Salmon fishermen on the Northumberland, Durham and Yorkshire coast again face a period of…
Fishing and Science: Changed Days
The fishing industry is more reliant than ever before on fisheries scientists to defend it from policies influenced by the exaggerations, superficiality and sheer nonsense of some of the more extreme green NGOs and their allies in the sensationalist media.
For those of us who are getting on a bit and can remember the torrid annual meetings between fishermen and fisheries scientists in the 1990s, when ICES recommendations for the following year’s quotas were announced, it is surprising to witness the dramatic transformation in the fishing industry’s relationship to science and fisheries scientists in more recent years. Sometimes, only just short of spilling blood, those once yearly meetings were almost the only contact that the industry had with fisheries scientists at the time. It was clear that there was a huge amount of mutual distrust.
There are many strands to the story of why and how the relationship between fishermen and fish stock assessment scientists has matured over the last decade. The Fisheries Science Partnership projects; changes in thinking and personnel in ICES; the end of the era of widespread misreporting of catches; the establishment of regional advisory councils; a different mindset in the industry; improving stocks and higher TAC recommendations ; and involvement of the industry in key ICES and STECF meetings have all played their part.
Evidence vs. Assertion
What is also remarkable is the degree to which the fishing industry now relies on science. It is the fishing industry, facing unsupported assertions from the more extreme wing of the environmental NGOs, and their allies in the media, which now demands evidence, rigour, impartiality and a systematic analytical approach: In other words, the scientific method.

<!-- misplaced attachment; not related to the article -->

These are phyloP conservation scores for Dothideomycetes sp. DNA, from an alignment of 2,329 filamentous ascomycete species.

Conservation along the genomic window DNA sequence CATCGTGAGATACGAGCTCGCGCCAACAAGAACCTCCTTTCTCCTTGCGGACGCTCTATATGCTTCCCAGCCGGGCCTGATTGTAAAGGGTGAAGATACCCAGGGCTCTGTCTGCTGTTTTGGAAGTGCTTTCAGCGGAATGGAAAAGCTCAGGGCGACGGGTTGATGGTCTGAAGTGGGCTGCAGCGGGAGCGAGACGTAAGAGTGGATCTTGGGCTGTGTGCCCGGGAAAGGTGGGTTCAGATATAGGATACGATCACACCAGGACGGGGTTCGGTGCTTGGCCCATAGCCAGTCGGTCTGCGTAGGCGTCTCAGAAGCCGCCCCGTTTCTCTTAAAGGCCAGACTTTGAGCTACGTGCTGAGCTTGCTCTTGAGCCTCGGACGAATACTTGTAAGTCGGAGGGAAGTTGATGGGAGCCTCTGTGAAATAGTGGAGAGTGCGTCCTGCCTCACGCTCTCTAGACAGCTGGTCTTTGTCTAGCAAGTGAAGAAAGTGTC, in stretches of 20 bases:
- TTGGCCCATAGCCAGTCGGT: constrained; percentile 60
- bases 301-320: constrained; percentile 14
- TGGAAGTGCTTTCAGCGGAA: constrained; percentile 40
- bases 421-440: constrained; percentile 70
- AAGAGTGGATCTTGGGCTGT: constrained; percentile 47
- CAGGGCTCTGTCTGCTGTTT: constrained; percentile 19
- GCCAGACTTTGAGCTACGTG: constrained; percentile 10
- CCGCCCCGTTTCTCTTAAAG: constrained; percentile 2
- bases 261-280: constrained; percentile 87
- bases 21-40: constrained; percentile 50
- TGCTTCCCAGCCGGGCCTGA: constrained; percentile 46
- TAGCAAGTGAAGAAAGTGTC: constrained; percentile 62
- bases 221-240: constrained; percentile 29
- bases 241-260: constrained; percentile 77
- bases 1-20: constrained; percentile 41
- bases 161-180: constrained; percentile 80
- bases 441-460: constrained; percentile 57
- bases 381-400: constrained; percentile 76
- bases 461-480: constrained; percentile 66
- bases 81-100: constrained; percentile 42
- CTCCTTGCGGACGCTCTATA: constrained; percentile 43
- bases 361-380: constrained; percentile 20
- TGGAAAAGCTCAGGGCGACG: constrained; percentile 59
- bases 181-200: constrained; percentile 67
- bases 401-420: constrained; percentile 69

It is now more likely to be the fishing industry which points to ICES stock assessments and urges ministers to “follow the science”, as an antidote to the Commission’s proposals, influenced as they not infrequently are by a fundamentalist political agenda. It is now environmentalists and their allies in the sensationalist wing of the media, who stand accused of reliance on assertion and selecting and presenting only those facts which support their arguments.
The fishing industry needs the work of scientists to inject balance and sense of proportion into debates on fisheries policy.
The clear, unambiguous, evidence that most stocks in the NE Atlantic (which for these purposes includes the North Sea and Baltic), are rebuilding and that fishing pressure has been dramatically reduced over the last decade, relies on science to measure and evaluate the trends. The media’s resistance to reflecting these positive trends in its reporting says more about its addiction to sensationalism and catastrophe stories than the realities of fishing mortality and biomass trends.
We owe fisheries scientists a debt in providing a sober and objective antidote to wild claims and unsubstantiated assertion.
Marine Protected Areas
A clear scientific rationale for the designation of marine protected areas is a good example of where a good scientific underpinning can pull decision- makers back from policy decisions based on an assumption that an MPA will inevitably deliver benefits for habitats, biodiversity and fish stocks. Science tells us that the 2001 closure of 400 square miles of the North Sea, ostensibly to protect cod spawning areas, delivered the displacement of the Scottish demersal fleet into immature haddock grounds, the beam trawl fleet into pristine areas that had never been fished before, with little or no perceptible benefit for cod stocks. This is enough of a warning to be cautious of hasty, weakly grounded policy decisions which have the potential to displace fishing activity.